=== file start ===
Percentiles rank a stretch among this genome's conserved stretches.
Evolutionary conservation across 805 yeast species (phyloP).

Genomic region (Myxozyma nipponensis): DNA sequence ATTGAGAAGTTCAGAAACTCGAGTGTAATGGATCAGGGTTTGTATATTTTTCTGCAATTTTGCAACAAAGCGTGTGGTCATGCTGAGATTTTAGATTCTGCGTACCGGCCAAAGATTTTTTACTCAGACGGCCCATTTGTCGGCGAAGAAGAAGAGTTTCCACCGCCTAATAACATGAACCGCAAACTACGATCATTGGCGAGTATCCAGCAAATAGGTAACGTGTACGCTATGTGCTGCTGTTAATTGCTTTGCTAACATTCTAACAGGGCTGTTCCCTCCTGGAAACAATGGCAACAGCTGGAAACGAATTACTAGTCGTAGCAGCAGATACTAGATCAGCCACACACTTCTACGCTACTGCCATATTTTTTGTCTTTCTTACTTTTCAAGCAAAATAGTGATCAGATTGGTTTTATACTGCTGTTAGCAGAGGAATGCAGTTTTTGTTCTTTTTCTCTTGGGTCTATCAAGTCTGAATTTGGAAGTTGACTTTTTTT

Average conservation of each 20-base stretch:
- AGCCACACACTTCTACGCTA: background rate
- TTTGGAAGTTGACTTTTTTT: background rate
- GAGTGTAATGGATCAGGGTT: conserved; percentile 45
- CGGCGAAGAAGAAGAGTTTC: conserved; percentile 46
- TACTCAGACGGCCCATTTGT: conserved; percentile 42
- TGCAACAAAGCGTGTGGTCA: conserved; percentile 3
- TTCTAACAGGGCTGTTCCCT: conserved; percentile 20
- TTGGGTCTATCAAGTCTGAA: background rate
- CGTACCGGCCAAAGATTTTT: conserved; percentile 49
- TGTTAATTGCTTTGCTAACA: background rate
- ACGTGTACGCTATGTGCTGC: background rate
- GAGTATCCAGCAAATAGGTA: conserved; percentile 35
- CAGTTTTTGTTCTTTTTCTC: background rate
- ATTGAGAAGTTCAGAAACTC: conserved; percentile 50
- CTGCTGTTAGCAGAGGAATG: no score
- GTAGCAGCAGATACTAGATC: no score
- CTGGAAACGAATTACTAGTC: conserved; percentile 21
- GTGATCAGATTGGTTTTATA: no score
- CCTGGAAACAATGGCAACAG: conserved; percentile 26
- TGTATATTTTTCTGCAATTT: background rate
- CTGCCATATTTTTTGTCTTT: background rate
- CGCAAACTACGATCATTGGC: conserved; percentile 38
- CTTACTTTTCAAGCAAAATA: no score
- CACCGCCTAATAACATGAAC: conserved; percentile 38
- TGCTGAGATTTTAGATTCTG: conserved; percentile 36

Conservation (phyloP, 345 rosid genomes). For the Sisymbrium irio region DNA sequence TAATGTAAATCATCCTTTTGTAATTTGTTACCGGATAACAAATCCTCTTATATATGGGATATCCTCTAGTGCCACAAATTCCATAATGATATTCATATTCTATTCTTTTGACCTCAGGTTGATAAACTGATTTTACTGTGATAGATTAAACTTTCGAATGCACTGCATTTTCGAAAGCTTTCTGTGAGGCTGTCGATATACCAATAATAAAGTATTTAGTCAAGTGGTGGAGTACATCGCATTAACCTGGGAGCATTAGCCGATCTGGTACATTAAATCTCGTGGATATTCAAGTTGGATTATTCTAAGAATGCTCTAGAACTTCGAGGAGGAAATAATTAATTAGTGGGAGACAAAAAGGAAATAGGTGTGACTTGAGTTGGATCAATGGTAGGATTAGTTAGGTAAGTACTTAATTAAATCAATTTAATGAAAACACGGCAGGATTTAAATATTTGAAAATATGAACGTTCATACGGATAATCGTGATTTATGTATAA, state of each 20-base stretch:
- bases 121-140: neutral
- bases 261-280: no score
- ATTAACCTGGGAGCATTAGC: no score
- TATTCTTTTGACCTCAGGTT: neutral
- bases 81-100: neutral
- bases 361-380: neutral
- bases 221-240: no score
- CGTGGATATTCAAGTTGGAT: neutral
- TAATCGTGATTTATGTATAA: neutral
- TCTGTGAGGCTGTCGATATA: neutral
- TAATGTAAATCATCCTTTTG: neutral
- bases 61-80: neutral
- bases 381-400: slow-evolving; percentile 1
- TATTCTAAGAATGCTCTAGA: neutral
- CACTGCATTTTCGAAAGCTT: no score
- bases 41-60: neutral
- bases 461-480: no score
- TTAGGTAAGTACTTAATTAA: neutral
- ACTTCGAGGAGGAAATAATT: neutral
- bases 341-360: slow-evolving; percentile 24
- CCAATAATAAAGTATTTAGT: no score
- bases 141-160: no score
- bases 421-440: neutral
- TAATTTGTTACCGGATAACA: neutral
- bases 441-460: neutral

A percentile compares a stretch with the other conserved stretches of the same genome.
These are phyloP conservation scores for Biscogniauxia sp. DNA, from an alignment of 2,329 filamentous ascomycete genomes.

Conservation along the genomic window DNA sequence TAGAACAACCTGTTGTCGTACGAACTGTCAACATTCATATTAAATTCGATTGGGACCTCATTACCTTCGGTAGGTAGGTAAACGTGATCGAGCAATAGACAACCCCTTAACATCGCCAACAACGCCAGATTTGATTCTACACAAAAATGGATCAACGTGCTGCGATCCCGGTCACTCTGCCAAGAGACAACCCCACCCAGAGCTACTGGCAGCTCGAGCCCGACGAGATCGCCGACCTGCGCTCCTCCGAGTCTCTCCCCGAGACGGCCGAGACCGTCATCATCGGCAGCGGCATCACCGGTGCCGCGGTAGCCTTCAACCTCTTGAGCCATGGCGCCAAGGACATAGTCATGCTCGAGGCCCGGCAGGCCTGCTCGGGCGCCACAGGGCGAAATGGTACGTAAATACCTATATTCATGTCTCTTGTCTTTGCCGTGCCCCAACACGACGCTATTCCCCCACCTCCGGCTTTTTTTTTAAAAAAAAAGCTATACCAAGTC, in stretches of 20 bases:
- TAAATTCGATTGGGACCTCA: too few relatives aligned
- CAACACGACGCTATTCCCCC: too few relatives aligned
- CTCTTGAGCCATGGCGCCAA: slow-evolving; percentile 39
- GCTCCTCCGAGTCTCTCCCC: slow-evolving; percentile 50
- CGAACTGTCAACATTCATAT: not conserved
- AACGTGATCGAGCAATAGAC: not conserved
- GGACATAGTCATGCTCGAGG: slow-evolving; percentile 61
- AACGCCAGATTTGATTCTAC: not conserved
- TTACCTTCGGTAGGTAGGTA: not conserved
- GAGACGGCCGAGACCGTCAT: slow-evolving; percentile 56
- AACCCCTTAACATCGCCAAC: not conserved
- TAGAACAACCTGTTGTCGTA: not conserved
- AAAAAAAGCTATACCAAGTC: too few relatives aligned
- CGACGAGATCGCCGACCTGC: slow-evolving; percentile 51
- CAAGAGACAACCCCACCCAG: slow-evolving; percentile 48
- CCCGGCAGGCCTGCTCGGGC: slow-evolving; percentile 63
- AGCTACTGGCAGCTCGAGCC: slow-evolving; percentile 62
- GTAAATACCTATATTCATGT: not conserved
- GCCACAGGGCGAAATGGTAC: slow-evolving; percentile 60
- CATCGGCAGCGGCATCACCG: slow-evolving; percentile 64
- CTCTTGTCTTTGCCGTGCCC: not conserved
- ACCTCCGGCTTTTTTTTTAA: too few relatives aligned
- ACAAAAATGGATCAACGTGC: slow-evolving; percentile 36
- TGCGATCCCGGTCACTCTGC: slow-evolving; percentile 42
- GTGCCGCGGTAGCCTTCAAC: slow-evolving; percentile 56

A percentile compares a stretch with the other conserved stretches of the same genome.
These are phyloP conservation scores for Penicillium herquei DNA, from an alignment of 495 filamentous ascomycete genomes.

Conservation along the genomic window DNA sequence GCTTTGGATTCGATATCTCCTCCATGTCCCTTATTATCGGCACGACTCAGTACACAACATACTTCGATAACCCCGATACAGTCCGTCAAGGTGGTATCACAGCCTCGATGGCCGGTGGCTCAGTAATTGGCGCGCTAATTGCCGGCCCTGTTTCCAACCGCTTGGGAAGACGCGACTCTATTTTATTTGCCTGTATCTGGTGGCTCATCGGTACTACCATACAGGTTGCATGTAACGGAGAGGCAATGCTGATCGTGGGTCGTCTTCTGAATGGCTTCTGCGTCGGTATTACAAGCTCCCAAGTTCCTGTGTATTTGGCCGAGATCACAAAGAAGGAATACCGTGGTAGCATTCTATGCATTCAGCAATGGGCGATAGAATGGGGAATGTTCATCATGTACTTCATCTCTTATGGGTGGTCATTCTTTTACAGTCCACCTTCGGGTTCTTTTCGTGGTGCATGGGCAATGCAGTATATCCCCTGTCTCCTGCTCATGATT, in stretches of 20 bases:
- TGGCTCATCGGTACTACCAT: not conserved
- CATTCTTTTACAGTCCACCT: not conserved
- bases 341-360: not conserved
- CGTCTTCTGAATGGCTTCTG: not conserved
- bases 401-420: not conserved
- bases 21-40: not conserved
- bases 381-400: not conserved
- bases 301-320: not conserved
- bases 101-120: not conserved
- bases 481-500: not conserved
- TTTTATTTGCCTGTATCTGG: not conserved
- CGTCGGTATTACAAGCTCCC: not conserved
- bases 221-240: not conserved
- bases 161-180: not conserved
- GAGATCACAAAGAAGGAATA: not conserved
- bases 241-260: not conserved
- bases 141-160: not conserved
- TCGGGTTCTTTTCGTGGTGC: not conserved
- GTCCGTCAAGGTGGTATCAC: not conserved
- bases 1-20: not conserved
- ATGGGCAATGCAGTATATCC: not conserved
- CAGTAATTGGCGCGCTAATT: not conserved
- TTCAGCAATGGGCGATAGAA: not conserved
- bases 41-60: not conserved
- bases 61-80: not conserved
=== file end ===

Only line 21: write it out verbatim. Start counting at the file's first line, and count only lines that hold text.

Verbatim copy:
- CTGGAAACGAATTACTAGTC: conserved; percentile 21